Sky boss hints at surprising ways to find out what you want to watch on TV



Personal recommendations are part and parcel of modern video-on-demand on-demand services, but what if they were based on your phone conversations?

Sky's Chief Executive Stephen Van Rooyen has set out his ideas as to how TV operators could increase their insight into what kind of programmes a viewer might want to watch.

In an interview to industry magazine Broadcast looking at possible future developments, he said:
When a customer comes home in the evening, we’d like to be able to know what kind of day they have had, and decide whether to recommend a comedy or the latest episode of Succession. 
In an ideal world, I would understand more about what your commute was like, or whether you had a tonne of meetings, to help our algorithm predict what you might enjoy.

According to Broadcast, potential sources of data could come from mobile phone conversations, wearable devices or consumer's diaries. There's even talk sensors in set-top-boxes, so for example, the TV could tell you if you are adopting the wrong pose when doing Yoga in your living room.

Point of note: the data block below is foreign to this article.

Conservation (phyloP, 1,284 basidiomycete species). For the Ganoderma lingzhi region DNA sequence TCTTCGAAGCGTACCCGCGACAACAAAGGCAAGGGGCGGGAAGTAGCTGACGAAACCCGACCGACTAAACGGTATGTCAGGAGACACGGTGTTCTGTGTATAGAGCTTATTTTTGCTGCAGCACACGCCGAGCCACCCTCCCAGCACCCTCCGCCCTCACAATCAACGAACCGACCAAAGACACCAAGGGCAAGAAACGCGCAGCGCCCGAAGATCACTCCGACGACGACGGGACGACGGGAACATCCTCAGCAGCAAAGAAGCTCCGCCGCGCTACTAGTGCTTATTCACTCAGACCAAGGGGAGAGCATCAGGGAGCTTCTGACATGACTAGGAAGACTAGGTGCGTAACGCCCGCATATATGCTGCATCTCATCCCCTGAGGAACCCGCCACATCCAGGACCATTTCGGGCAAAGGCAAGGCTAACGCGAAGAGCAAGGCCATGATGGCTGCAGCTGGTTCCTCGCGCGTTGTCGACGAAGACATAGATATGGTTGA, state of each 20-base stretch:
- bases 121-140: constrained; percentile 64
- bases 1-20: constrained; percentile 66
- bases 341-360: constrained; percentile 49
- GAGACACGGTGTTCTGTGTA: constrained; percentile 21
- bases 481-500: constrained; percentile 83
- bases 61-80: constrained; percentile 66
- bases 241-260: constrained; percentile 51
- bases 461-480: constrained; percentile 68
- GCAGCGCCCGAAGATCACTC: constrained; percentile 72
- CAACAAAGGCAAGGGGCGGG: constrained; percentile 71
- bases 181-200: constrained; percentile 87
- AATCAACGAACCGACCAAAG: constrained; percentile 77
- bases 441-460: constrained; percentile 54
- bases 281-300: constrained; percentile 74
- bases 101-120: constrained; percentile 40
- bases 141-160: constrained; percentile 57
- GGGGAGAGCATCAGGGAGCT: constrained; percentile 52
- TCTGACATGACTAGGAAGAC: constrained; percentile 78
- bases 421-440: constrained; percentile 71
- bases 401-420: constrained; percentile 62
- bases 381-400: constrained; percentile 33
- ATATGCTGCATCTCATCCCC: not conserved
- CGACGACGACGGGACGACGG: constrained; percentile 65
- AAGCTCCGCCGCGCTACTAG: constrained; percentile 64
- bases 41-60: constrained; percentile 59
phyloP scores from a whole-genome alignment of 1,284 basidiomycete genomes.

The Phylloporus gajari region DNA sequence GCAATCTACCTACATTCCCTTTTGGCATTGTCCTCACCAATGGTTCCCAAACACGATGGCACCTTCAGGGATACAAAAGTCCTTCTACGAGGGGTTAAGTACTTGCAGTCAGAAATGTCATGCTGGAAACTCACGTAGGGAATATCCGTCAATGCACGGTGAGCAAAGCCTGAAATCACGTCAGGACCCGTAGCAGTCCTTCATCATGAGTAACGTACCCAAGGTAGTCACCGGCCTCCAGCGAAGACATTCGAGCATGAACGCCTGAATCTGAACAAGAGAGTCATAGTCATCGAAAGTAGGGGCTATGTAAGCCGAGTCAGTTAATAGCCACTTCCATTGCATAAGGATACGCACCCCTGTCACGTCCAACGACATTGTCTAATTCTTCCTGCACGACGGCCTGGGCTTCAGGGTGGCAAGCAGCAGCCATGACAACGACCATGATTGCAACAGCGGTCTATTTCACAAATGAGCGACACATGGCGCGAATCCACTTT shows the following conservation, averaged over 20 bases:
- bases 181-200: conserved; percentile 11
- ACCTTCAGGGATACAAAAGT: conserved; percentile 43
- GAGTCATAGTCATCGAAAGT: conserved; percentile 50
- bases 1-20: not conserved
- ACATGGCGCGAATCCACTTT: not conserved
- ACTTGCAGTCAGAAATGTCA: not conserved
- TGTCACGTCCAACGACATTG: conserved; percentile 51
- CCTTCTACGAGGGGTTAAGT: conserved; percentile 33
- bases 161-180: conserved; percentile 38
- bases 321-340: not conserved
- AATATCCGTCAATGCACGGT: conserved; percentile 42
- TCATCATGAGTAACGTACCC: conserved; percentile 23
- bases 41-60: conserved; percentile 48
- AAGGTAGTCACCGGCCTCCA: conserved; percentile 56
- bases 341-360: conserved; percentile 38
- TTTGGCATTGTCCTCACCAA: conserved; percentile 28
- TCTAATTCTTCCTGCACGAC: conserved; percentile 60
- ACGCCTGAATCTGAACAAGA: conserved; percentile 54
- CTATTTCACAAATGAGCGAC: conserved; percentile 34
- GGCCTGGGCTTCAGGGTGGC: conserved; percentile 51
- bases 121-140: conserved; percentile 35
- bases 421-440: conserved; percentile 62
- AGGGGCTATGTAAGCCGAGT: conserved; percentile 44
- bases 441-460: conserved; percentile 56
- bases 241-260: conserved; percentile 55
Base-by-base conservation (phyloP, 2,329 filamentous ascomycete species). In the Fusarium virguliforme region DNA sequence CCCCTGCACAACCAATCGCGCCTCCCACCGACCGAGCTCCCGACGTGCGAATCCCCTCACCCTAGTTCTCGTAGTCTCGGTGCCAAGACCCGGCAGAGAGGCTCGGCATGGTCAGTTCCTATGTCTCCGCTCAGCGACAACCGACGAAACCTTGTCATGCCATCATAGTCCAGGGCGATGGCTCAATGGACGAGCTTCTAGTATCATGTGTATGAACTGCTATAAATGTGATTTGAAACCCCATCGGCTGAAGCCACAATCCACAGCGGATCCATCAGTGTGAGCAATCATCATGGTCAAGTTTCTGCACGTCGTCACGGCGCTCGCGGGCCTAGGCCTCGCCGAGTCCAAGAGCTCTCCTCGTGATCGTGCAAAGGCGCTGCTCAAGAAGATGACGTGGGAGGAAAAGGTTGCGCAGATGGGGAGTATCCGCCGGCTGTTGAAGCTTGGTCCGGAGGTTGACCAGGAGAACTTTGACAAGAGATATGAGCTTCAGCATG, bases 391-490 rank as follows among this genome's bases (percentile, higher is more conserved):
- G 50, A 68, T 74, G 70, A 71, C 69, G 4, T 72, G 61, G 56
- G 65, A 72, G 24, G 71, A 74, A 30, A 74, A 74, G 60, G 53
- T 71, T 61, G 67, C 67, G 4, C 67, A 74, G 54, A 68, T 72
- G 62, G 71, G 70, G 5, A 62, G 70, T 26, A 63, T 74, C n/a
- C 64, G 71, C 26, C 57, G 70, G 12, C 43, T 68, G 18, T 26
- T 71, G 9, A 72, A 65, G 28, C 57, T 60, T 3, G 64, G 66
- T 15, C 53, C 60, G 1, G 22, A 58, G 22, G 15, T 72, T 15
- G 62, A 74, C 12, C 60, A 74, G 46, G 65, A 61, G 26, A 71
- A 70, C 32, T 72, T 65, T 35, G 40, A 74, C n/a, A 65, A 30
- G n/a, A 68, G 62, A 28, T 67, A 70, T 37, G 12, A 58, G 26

Sky is already using basic customer insights for advertising and promotions, even the BBC has now signed up so it can offer personalised promotions to BBC viewers.

And with all major broadcasters now requiring customer data as part of registration for their services, claiming it's needed to enable personalisation - helping them to decide what you want to watch, the days of truly anonymous TV viewers seem to be on the way out.

But where would you draw the line? Or are you not bothered if a broadcaster wants to find out more about you in order so long as it means you get more of the kind of TV programmes you want to watch? After all, you may an Alexa device that's always listening out to see if you need anything... drop us a tweet @rxtvlog and have your say.